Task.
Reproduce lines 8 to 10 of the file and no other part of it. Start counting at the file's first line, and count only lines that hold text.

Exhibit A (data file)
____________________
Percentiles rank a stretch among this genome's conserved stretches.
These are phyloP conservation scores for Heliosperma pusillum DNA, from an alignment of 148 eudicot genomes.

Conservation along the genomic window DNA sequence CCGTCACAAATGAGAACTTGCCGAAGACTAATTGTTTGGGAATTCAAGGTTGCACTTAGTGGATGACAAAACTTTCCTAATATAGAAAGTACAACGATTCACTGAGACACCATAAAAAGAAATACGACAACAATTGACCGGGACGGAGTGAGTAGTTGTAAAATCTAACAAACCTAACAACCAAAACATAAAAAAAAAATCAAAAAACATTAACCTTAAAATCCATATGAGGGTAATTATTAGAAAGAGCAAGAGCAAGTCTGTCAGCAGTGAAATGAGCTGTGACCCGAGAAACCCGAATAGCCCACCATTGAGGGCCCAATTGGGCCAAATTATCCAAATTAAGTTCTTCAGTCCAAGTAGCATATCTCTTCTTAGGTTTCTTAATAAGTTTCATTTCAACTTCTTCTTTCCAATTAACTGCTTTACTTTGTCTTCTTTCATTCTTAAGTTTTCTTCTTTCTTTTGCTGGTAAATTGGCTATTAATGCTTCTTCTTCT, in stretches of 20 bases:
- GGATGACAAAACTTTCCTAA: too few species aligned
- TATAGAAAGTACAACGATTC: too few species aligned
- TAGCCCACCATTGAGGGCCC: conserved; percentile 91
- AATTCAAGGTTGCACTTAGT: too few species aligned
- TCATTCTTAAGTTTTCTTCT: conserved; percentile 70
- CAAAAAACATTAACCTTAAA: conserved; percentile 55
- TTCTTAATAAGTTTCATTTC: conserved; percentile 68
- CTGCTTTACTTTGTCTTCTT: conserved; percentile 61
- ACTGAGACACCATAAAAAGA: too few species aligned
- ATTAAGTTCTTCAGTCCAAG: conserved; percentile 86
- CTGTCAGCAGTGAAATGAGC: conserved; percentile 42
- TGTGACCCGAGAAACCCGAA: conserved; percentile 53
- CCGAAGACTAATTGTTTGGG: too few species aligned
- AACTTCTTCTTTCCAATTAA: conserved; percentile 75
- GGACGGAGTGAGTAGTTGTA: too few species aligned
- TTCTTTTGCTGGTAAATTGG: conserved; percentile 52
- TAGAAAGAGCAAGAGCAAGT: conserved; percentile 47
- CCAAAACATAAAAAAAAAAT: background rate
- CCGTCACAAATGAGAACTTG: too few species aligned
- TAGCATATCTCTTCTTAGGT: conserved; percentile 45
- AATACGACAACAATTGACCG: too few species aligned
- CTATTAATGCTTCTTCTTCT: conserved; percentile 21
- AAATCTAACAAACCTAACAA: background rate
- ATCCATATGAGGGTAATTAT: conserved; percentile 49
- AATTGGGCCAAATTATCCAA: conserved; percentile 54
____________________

- TCATTCTTAAGTTTTCTTCT: conserved; percentile 70
- CAAAAAACATTAACCTTAAA: conserved; percentile 55
- TTCTTAATAAGTTTCATTTC: conserved; percentile 68